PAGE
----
Abroms recently published a study in the American Journal of Preventive Medicine that reviewed 47 smoking cessation smartphone apps available two years ago on the iTunes app store. The study looked at how well the apps complied with the U.S. Public Health Service’s 2008 Clinical Practice Guidelines for Treating Tobacco Use and Dependence. Most of the apps fell short. Three that complied with at least one guideline could not be recommended due to poor “ease of use” or poor breadth of content. But Abroms says she expects better-executed public health apps to make their way to the market soon.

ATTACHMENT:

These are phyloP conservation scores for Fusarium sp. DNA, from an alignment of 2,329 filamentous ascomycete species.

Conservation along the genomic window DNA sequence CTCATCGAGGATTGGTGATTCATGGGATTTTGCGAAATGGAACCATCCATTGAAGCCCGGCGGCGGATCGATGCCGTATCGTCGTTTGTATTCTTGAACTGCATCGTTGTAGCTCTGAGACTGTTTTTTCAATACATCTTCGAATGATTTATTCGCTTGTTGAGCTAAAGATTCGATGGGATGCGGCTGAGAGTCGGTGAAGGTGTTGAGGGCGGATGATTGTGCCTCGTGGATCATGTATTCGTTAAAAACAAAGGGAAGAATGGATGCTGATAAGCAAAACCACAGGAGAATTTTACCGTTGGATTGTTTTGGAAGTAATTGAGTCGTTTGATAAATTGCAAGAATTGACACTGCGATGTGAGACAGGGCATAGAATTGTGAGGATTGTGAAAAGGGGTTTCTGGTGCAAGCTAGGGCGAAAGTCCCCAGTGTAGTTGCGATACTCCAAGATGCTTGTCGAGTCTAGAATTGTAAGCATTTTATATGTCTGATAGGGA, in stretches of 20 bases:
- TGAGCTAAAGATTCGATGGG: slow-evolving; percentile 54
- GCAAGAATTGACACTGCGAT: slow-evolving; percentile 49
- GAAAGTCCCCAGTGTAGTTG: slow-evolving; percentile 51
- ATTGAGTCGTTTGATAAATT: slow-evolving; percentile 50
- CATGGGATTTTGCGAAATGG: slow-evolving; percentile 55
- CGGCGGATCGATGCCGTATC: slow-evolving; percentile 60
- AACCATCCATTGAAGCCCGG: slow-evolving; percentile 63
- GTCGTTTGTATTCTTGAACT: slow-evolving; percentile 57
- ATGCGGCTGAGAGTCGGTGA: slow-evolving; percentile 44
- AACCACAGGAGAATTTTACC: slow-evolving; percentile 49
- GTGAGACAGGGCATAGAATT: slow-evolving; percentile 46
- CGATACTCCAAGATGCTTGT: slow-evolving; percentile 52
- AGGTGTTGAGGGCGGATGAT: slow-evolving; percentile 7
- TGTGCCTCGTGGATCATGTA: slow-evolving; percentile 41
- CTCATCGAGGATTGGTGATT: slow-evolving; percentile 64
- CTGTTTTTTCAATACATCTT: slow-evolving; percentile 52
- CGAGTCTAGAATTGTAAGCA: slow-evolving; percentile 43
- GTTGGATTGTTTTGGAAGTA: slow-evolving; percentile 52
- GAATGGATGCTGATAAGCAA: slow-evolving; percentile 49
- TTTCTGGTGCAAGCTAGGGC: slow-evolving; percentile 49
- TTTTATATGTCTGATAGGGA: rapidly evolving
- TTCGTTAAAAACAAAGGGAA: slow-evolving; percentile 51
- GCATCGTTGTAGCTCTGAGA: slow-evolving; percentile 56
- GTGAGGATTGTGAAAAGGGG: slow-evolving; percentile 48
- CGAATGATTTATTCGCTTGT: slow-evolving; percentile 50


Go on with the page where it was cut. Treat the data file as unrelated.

Abroms offers criteria for judging public health apps:
- They should be developed from evidence-based guidelines for behavior change in that area (e.g., the U.S. Public Health Service Clinical Practice Guidelines)
- They should offer periodic messaging/alerts to guide behavior change (Abroms says that while we have little evidence about guiding behavior change with smartphone apps, through research on text messaging we know that periodic messages can help with smoking cessation, weight loss and diabetes management)
- The app should offer the opportunity to get social support for behavior change
- If possible, the apps should provide links to other proven services (e.g. a quitline)
Weigh In: What's your favorite public health app? Tell us in the comments.